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This Week: Trump Allies Found Guilty Of Federal Crimes

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August 24, 2018 2:31 p.m.

It was a banner week for the Trump presidency, with his former personal attorney Michael Cohen pleading guilty on eight counts of financial crimes and a jury convicting his former campaign chairman Paul Manafort on eight of his own.

The Manafort conviction in Alexandria, Virginia marks the first Trump-Russia trial under Special Counsel Robert Mueller’s belt. After three-and-a-half days of deliberation, the jury found Manafort guilty on multiple counts of tax and bank fraud. One juror, who later said she was a Trump supporter who saw the Mueller probe as a “witch hunt,” said there was only one dissenting voice saving Manafort from 10 additional counts of conspiracy related to his bank loans.

The Cohen probe by the Manhattan U.S. Attorney’s office came out of a referral from Mueller’s team. He pleaded guilty to six counts related to tax and bank fraud, and two campaign finance violations. In a dramatic courtroom moment, he said he paid off women “at the direction” of Trump himself.

Cohen’s plea deal did not stipulate cooperation with authorities, but his attorney said he has information for state investigators probing the Trump Foundation and for Mueller. Specifically, Cohen’s team is alleging Trump knew ahead of time about the June 2016 Trump Tower meeting with Russians promising “dirt” on Hillary Clinton.

Tabloid executive David Pecker and Trump Organization CFO Allen Weisselberg were both granted immunity in the Cohen probe, tightening the noose around Trump.

Cohen has also set up a GoFundMe to help cover his legal fees.

The President didn’t take these developments well. Claiming “flipping” should almost “be outlawed,” he called Cohen a bad lawyer, lauded Manafort as a “brave man” for fighting the charges against him, and claiming that the campaign finance charges Cohen pleaded guilty to were “not a crime.”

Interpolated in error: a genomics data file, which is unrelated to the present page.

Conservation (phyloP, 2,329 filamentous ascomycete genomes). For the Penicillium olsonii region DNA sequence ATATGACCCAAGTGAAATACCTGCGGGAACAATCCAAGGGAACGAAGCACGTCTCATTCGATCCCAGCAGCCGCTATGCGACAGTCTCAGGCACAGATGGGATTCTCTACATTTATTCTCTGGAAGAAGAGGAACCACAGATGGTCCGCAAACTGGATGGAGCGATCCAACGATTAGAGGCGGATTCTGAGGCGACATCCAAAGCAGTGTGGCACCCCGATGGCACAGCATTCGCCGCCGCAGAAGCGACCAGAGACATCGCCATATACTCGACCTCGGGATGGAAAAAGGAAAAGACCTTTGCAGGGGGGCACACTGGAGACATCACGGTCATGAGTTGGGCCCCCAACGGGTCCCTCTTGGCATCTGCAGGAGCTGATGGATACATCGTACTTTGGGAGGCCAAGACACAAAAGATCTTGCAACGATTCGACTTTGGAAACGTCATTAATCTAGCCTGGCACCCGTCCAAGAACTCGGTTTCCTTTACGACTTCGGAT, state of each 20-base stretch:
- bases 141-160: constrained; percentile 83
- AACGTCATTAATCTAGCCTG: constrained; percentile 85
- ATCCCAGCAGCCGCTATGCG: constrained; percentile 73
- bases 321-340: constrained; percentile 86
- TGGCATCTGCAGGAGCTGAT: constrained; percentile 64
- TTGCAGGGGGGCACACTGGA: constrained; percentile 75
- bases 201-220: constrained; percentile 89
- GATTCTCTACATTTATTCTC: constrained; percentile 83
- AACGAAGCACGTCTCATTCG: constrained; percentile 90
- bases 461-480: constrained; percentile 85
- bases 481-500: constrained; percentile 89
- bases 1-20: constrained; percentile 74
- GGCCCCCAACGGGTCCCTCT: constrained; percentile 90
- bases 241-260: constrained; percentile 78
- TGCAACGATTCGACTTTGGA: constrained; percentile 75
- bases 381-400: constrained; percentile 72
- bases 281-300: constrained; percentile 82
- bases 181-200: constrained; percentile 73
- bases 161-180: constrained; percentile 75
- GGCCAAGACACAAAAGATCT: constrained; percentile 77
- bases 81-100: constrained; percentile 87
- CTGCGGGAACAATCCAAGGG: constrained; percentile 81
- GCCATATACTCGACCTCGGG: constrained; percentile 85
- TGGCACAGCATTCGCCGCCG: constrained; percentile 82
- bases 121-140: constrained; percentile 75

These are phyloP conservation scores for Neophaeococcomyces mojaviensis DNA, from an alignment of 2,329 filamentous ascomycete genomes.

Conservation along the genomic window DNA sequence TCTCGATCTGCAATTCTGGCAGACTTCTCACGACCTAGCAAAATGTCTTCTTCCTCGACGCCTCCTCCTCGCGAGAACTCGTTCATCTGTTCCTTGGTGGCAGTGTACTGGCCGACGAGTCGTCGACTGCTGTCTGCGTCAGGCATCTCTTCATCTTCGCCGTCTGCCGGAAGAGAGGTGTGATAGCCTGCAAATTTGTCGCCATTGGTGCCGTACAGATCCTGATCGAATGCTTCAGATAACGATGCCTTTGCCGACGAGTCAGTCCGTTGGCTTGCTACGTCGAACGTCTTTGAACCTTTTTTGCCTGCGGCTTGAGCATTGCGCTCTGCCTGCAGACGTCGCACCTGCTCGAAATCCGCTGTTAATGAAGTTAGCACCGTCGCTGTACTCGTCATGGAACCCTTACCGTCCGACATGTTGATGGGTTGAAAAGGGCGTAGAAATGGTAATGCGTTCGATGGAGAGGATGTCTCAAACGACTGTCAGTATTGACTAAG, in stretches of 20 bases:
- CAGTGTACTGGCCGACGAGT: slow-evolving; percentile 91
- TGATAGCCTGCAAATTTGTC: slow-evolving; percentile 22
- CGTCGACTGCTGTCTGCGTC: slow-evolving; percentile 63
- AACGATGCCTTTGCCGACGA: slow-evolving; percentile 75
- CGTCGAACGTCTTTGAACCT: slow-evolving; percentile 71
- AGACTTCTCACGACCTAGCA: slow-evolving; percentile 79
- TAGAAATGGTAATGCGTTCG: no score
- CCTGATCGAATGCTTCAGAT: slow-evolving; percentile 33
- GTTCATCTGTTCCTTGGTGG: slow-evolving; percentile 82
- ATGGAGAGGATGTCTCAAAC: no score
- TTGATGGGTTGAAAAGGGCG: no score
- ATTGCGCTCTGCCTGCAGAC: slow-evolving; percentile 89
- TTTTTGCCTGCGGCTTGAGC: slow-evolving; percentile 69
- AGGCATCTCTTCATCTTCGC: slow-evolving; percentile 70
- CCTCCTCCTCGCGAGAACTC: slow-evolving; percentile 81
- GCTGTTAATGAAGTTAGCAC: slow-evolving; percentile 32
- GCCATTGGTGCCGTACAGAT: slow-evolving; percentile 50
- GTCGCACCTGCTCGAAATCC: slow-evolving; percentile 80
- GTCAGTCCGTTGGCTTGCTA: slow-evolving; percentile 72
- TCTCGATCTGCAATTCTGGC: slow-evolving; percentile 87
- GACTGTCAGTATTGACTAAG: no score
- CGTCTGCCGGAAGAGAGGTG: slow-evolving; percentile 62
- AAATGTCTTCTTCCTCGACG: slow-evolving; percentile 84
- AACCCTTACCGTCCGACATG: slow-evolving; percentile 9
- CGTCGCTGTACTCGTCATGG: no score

Trump attorney Rudy Giuliani said Wednesday that the White House was not considering a pardon for Manafort. On Thursday, the Washington Post reported that Trump actually asked Giuliani and the rest of his legal team’s advice on a pardon weeks ago, and they advised him against it.

As Giuliani put it in an interview this week, sometimes “truth isn’t truth.”

The White House is apparently also nervous about what White House Don McGahn told Mueller over the course of 30 hours of interviews.

Trump allies are trying to shift the conversation away from these mounting legal troubles by exploiting the murder of a young Iowa college student by an undocumented immigrant.

Maria Butina, indicted on federal charges for acting as a covert Russian agent, said in a legal filing that “sexist” prosecutors twisted her words to make false claims that she offered sex for a job.

Former Trump campaign aide George Papadopoulos continues to hint he may scrap his plea deal with Mueller for lying to the FBI to risk scoring a pardon from Trump.

Democrats are coordinating a behind-the-scenes contingency plan in the event that Trump fires Mueller.

And former government contractor Reality Winner was sentenced to a record-breaking five years for leaking a classified document related to Russia’s 2016 election hacking.

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